If you’re still uncertain about giving up work, remember the decision doesn’t have to be final. More retirees are taking advantage of flexible working options once they’ve passed traditional retirement age, with some choosing to go back to work in some form. Whether you opt to work part-time or freelance from the comfort of your home, retirement isn’t as linear as it once was. Today’s agile workforce and technology means you can carve a path that suits you, including continuing to work if you choose to.

Working with a financial planner

As financial planners, we help you combine the two distinct yet key considerations when you’re considering retiring; can you afford to and are you ready to?

Financial planning puts your aspirations and goals at the centre of the strategy. As a result, it helps forge the retirement you want with your financial situation in mind. Our goal is to give you the confidence to give up work when you’re ready to. Many clients find they’re in a better financial position than they believed, allowing them to retire sooner, support family, or follow other dreams.

If you’re struggling with a retirement decision, please contact us. We’re here to help you get the most out of your retirement years and give you the confidence to move ahead with plans.

Please note: A pension is a long-term investment. The fund value may fluctuate and can go down, which would have an impact on the level of pension benefits available. Your pension income could also be affected by the interest rates at the time you take your benefits. The tax implications of pension withdrawals will be based on your individual circumstances, tax legislation and regulation which are subject to change in the future.

Pensioners are increasingly taking advantage of the Pension Freedoms introduced in 2015. While the move offered far more flexibility in how you take an income in retirement, it also means there’s more responsibility on your shoulders too. For retirees that have chosen to leave some or all of their pension invested, protecting its value and the income it provides is important.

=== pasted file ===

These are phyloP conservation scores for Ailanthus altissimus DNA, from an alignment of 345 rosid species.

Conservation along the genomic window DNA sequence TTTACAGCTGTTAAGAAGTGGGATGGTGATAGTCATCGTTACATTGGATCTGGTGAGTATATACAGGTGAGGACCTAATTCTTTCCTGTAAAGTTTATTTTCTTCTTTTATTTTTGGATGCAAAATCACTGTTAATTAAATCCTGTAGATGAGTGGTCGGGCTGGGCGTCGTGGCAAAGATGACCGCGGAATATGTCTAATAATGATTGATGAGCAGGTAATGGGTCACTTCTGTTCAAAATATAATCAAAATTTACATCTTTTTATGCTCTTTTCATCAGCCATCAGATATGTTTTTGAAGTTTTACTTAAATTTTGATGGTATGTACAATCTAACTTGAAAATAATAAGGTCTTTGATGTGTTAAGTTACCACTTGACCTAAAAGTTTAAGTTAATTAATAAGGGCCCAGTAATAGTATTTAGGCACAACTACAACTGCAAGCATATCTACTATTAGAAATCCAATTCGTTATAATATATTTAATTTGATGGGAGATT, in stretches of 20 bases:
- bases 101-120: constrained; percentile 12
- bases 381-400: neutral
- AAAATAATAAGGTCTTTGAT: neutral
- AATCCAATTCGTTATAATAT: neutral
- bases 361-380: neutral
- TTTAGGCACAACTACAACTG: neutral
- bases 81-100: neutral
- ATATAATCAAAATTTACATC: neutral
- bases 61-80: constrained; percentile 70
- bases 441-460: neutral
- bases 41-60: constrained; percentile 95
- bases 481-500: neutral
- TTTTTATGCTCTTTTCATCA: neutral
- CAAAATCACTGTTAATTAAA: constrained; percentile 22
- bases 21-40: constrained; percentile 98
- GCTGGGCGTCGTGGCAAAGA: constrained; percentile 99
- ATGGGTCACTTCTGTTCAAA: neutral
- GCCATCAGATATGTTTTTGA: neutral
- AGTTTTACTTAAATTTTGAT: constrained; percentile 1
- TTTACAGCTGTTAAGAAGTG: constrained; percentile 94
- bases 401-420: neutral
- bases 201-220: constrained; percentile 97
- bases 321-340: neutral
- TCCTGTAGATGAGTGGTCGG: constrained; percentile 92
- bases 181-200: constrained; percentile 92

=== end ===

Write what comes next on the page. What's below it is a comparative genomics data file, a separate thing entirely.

Flexi-Access Drawdown allows pensioners to leave some or all their pension invested, rather than purchasing an Annuity that provides a guaranteed income. It’s an attractive option for two key reasons:

  • Firstly, it allows pensioners to withdraw flexible amounts of money when it suits them. As retirement lifestyles and aspirations change, this can be beneficial.
  • Secondly, as the money remains invested, it has an opportunity to continue growing. With retirement lasting longer, a useful way to potentially boost pension income.

But how can remaining invested during retirement affect your income, and why might you need to protect it?

As with all investments, there’s a chance it can decrease in value. Should you decide to make a withdrawal at a low point, you would need to sell a larger percentage of your pension fund to receive the same level of income. This means that your savings are used quicker, which has a knock-on effect that reduces future growth too. This is known as pound-cost-ravaging.

As a result, it’s recommended that retirees take a lower level of income when their investments are underperforming. However, it’s a step that many are failing to take. According to research from Zurich:

  • 36% of people keeping their pension invested through retirement do not have a cash safety net to fall back on, meaning they could be hit harder if markets fall
  • Among the 64% that are holding cash in reserve, fewer than one in ten would think to use it if there was a significant drop in the stock market
  • 49% of people taking an income in drawdown said they would continue to withdraw the same amount in the event of a market correction; just 12% would scale back withdrawals

Alistair Wilson, Zurich’s Head of Retail Platform Strategy, said: “A staggering number of retirees appear to be in the dark over how to protect their pensions if stock markets tumble. Withdrawing the same level of income in a downturn could take a bigger bite out of your pension fund – yet it’s a trap that’s easily avoided.”